I hate to rain on the Keurig parade, but the animated plastic sorting system that you see in the above video is not quite exactly how stuff is sorted at the Wet/Dry facility in Guelph. (Fast forward to slightly after the one minute mark, if you are in a rush.)



As you can see, there are no groovy magical machines that sort a bunch of garbage into different streams---paper, plastic, glass, etc---instead there are just a bunch of poorly paid people trying to keep up to a fast conveyor belt. Moreover, the same process is used to separate plastic items into different streams. (If you don't know what I'm talking about, look at the bottom of a plastic item and you'll see one of these logos.) If you mix up the different types, you contaminate the feed stock and this dramatically lowers the value of the reclaimed material.


Yup, that's right. There are seven different categories of plastic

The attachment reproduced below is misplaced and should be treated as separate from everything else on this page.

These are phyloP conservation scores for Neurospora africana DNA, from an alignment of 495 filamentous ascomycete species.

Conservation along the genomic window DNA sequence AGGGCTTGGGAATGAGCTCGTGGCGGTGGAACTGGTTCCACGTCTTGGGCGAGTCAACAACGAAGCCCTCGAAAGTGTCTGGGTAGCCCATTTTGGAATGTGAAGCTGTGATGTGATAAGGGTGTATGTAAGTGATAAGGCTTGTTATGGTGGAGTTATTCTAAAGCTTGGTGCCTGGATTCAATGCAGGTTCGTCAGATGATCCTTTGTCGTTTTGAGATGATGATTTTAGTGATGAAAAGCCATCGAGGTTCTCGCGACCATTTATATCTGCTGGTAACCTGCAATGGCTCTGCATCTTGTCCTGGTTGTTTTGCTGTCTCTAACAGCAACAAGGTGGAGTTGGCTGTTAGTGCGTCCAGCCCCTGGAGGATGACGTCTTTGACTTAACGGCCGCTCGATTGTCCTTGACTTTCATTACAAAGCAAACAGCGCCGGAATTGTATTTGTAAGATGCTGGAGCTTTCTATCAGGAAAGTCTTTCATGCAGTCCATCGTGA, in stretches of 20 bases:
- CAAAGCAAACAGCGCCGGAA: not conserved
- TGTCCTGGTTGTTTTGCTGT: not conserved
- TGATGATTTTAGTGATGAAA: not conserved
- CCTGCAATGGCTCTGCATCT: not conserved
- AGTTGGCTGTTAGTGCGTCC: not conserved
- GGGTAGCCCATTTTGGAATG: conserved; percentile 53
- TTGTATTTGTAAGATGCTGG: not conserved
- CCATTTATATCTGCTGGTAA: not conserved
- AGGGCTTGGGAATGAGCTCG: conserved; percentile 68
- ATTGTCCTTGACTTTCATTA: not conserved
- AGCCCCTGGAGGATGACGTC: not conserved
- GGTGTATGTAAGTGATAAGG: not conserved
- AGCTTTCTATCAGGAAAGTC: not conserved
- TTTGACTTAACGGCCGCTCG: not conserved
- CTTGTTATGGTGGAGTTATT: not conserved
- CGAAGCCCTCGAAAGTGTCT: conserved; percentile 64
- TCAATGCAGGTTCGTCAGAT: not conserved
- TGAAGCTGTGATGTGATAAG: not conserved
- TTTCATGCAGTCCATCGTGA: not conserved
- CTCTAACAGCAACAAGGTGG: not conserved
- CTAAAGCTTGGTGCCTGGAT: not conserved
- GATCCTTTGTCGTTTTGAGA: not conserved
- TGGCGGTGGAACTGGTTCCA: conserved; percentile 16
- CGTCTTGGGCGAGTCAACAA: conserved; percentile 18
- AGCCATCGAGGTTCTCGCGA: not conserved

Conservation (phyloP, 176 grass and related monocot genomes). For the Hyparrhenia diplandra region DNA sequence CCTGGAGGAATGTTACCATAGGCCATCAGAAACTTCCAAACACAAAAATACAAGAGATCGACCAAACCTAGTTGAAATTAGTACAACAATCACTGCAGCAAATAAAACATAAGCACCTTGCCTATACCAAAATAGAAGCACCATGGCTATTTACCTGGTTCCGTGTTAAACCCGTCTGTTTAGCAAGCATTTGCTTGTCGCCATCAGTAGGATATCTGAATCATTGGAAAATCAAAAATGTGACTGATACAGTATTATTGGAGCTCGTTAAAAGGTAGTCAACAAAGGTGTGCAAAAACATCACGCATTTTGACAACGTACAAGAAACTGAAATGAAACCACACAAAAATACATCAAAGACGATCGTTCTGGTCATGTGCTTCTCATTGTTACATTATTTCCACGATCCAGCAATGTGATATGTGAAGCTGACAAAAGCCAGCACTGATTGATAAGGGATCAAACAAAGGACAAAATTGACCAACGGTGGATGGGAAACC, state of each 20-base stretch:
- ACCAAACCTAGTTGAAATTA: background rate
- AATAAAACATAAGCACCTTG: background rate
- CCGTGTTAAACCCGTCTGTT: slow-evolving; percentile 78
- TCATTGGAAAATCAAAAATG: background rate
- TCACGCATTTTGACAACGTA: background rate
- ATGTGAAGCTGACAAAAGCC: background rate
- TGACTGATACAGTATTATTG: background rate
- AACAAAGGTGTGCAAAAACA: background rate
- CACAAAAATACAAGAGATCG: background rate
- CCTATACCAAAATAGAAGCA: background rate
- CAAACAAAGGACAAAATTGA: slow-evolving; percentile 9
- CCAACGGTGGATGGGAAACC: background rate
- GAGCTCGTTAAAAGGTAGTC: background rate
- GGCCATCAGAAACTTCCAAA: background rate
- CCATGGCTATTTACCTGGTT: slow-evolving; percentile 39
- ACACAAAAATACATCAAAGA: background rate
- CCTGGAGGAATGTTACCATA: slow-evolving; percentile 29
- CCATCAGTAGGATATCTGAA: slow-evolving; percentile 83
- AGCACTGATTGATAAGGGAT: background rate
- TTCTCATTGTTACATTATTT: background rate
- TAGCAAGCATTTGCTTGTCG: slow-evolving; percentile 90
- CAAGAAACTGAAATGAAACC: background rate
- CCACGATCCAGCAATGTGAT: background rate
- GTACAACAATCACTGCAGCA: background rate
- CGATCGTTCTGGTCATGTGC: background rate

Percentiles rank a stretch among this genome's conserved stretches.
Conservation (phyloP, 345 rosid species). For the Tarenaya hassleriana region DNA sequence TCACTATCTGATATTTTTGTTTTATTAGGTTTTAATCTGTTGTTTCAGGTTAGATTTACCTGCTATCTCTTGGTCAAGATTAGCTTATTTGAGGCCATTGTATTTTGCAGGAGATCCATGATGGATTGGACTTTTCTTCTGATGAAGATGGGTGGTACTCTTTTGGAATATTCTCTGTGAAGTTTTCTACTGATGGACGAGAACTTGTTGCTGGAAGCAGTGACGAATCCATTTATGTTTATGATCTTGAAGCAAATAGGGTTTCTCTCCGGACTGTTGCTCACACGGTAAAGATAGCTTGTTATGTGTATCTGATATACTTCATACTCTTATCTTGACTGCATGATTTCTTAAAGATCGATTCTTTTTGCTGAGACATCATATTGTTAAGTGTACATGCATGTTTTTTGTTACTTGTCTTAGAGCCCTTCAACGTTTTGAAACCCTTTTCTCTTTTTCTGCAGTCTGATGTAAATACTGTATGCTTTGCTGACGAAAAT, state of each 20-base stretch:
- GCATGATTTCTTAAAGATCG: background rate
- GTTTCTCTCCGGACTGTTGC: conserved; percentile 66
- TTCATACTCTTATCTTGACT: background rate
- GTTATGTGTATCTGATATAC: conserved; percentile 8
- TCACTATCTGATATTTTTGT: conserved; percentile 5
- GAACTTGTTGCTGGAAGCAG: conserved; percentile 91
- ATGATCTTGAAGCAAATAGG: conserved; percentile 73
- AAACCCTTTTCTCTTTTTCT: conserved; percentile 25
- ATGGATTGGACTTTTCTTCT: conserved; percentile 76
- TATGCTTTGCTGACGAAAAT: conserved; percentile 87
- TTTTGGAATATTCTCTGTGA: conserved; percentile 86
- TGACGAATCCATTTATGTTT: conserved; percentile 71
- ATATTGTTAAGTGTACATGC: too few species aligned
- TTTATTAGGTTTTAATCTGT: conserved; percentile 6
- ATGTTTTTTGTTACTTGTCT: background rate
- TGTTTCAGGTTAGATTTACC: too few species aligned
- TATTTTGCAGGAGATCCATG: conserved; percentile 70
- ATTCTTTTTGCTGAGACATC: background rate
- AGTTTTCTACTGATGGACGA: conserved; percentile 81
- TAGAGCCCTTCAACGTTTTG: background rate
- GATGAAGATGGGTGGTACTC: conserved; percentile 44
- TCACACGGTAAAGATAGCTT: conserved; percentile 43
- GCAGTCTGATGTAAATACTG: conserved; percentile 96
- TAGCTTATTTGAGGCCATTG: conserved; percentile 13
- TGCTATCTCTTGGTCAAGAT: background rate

that need to separated from one another. And, it's done by hand.
Now toss in tiny Keurig cups and see how efficient the process gets.
Image used by "fair use", from "Eartheasy". 

&&&&

We interrupt this detailed and depressing deconstruction of recycling as a complex social phenomenon to insert a venal plea for money! Yes, being a journalist is work. And in order to ensure that people actually create information that allows citizens to make informed decisions during elections, there needs to be some positive feedback mechanism for people to reward the "creatives" who do the research and writing. Luckily, we now have "Patreon", which allows people to make small payment subscriptions to bloggers who are trying to fill the void left by the decline of mainstream newspapers. (Thanks Susan for your monthly pledge---you are awesome!) You can also leave a one-time donation. Both options appear on the right hand side of the page. If you can't afford to pay even as little as $1/month, that's OK. You can also help by sharing the the "Back-Grounder" link on social media with your friends. Now back to our main event!